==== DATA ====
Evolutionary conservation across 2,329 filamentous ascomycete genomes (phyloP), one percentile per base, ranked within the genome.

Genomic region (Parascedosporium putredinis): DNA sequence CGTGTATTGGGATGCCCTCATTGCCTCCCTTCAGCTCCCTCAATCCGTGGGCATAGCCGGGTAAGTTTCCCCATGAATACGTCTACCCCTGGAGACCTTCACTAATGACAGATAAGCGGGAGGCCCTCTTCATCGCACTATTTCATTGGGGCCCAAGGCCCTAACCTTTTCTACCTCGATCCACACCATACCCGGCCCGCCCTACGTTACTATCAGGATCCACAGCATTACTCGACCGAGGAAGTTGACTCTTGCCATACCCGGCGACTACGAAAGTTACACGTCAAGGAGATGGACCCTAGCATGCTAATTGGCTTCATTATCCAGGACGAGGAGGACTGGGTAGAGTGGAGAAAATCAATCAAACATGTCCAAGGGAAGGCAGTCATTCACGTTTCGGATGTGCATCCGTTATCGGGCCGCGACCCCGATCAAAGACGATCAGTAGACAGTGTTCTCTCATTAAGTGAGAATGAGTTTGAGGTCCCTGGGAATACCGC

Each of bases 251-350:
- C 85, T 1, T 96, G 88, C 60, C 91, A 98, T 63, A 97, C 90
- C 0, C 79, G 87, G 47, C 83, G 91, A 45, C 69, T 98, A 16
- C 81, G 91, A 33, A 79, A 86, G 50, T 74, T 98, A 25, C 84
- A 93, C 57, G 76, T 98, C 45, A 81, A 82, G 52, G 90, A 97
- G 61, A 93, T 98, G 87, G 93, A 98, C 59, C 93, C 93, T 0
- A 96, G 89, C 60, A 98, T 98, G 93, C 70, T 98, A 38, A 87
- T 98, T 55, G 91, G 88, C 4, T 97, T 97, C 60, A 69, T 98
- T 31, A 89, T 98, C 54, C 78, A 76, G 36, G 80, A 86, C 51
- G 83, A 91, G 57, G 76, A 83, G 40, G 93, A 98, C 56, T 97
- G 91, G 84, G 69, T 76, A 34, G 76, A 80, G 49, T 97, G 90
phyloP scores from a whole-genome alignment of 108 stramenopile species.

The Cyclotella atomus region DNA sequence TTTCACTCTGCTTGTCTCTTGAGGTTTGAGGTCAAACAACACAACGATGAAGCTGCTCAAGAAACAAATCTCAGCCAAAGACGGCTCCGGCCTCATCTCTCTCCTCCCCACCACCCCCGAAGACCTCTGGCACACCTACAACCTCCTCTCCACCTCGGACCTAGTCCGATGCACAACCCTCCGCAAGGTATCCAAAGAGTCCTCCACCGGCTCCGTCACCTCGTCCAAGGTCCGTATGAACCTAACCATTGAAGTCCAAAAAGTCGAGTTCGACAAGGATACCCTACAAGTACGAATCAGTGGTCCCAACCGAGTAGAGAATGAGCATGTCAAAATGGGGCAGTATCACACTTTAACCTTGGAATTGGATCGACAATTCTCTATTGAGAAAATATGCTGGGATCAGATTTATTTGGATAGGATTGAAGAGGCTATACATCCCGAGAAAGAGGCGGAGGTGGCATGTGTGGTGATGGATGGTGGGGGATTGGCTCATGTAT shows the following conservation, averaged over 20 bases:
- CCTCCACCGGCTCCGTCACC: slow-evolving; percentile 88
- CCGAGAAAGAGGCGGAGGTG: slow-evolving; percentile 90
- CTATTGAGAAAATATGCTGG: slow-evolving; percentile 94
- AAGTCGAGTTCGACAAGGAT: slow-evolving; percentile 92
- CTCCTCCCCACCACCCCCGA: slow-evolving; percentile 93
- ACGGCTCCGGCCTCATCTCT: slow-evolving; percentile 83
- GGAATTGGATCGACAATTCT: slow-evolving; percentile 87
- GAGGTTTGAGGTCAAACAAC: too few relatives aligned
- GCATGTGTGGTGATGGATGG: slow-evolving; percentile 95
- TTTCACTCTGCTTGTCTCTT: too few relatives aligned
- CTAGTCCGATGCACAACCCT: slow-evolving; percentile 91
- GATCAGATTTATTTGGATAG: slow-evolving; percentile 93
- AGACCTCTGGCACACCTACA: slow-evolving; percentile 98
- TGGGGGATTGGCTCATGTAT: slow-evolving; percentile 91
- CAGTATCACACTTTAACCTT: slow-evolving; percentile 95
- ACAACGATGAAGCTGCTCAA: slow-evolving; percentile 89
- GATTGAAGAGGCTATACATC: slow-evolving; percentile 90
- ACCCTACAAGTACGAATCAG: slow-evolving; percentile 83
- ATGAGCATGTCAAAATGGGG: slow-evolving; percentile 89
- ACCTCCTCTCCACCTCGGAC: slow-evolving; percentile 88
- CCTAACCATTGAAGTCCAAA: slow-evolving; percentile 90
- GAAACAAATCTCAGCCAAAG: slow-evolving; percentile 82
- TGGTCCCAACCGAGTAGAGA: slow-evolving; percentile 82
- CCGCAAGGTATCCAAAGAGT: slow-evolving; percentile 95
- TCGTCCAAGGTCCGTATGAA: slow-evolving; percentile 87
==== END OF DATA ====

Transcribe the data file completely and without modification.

Evolutionary conservation across 2,329 filamentous ascomycete genomes (phyloP), one percentile per base, ranked within the genome.

Genomic region (Parascedosporium putredinis): DNA sequence CGTGTATTGGGATGCCCTCATTGCCTCCCTTCAGCTCCCTCAATCCGTGGGCATAGCCGGGTAAGTTTCCCCATGAATACGTCTACCCCTGGAGACCTTCACTAATGACAGATAAGCGGGAGGCCCTCTTCATCGCACTATTTCATTGGGGCCCAAGGCCCTAACCTTTTCTACCTCGATCCACACCATACCCGGCCCGCCCTACGTTACTATCAGGATCCACAGCATTACTCGACCGAGGAAGTTGACTCTTGCCATACCCGGCGACTACGAAAGTTACACGTCAAGGAGATGGACCCTAGCATGCTAATTGGCTTCATTATCCAGGACGAGGAGGACTGGGTAGAGTGGAGAAAATCAATCAAACATGTCCAAGGGAAGGCAGTCATTCACGTTTCGGATGTGCATCCGTTATCGGGCCGCGACCCCGATCAAAGACGATCAGTAGACAGTGTTCTCTCATTAAGTGAGAATGAGTTTGAGGTCCCTGGGAATACCGC

Each of bases 251-350:
- C 85, T 1, T 96, G 88, C 60, C 91, A 98, T 63, A 97, C 90
- C 0, C 79, G 87, G 47, C 83, G 91, A 45, C 69, T 98, A 16
- C 81, G 91, A 33, A 79, A 86, G 50, T 74, T 98, A 25, C 84
- A 93, C 57, G 76, T 98, C 45, A 81, A 82, G 52, G 90, A 97
- G 61, A 93, T 98, G 87, G 93, A 98, C 59, C 93, C 93, T 0
- A 96, G 89, C 60, A 98, T 98, G 93, C 70, T 98, A 38, A 87
- T 98, T 55, G 91, G 88, C 4, T 97, T 97, C 60, A 69, T 98
- T 31, A 89, T 98, C 54, C 78, A 76, G 36, G 80, A 86, C 51
- G 83, A 91, G 57, G 76, A 83, G 40, G 93, A 98, C 56, T 97
- G 91, G 84, G 69, T 76, A 34, G 76, A 80, G 49, T 97, G 90
phyloP scores from a whole-genome alignment of 108 stramenopile species.

The Cyclotella atomus region DNA sequence TTTCACTCTGCTTGTCTCTTGAGGTTTGAGGTCAAACAACACAACGATGAAGCTGCTCAAGAAACAAATCTCAGCCAAAGACGGCTCCGGCCTCATCTCTCTCCTCCCCACCACCCCCGAAGACCTCTGGCACACCTACAACCTCCTCTCCACCTCGGACCTAGTCCGATGCACAACCCTCCGCAAGGTATCCAAAGAGTCCTCCACCGGCTCCGTCACCTCGTCCAAGGTCCGTATGAACCTAACCATTGAAGTCCAAAAAGTCGAGTTCGACAAGGATACCCTACAAGTACGAATCAGTGGTCCCAACCGAGTAGAGAATGAGCATGTCAAAATGGGGCAGTATCACACTTTAACCTTGGAATTGGATCGACAATTCTCTATTGAGAAAATATGCTGGGATCAGATTTATTTGGATAGGATTGAAGAGGCTATACATCCCGAGAAAGAGGCGGAGGTGGCATGTGTGGTGATGGATGGTGGGGGATTGGCTCATGTAT shows the following conservation, averaged over 20 bases:
- CCTCCACCGGCTCCGTCACC: slow-evolving; percentile 88
- CCGAGAAAGAGGCGGAGGTG: slow-evolving; percentile 90
- CTATTGAGAAAATATGCTGG: slow-evolving; percentile 94
- AAGTCGAGTTCGACAAGGAT: slow-evolving; percentile 92
- CTCCTCCCCACCACCCCCGA: slow-evolving; percentile 93
- ACGGCTCCGGCCTCATCTCT: slow-evolving; percentile 83
- GGAATTGGATCGACAATTCT: slow-evolving; percentile 87
- GAGGTTTGAGGTCAAACAAC: too few relatives aligned
- GCATGTGTGGTGATGGATGG: slow-evolving; percentile 95
- TTTCACTCTGCTTGTCTCTT: too few relatives aligned
- CTAGTCCGATGCACAACCCT: slow-evolving; percentile 91
- GATCAGATTTATTTGGATAG: slow-evolving; percentile 93
- AGACCTCTGGCACACCTACA: slow-evolving; percentile 98
- TGGGGGATTGGCTCATGTAT: slow-evolving; percentile 91
- CAGTATCACACTTTAACCTT: slow-evolving; percentile 95
- ACAACGATGAAGCTGCTCAA: slow-evolving; percentile 89
- GATTGAAGAGGCTATACATC: slow-evolving; percentile 90
- ACCCTACAAGTACGAATCAG: slow-evolving; percentile 83
- ATGAGCATGTCAAAATGGGG: slow-evolving; percentile 89
- ACCTCCTCTCCACCTCGGAC: slow-evolving; percentile 88
- CCTAACCATTGAAGTCCAAA: slow-evolving; percentile 90
- GAAACAAATCTCAGCCAAAG: slow-evolving; percentile 82
- TGGTCCCAACCGAGTAGAGA: slow-evolving; percentile 82
- CCGCAAGGTATCCAAAGAGT: slow-evolving; percentile 95
- TCGTCCAAGGTCCGTATGAA: slow-evolving; percentile 87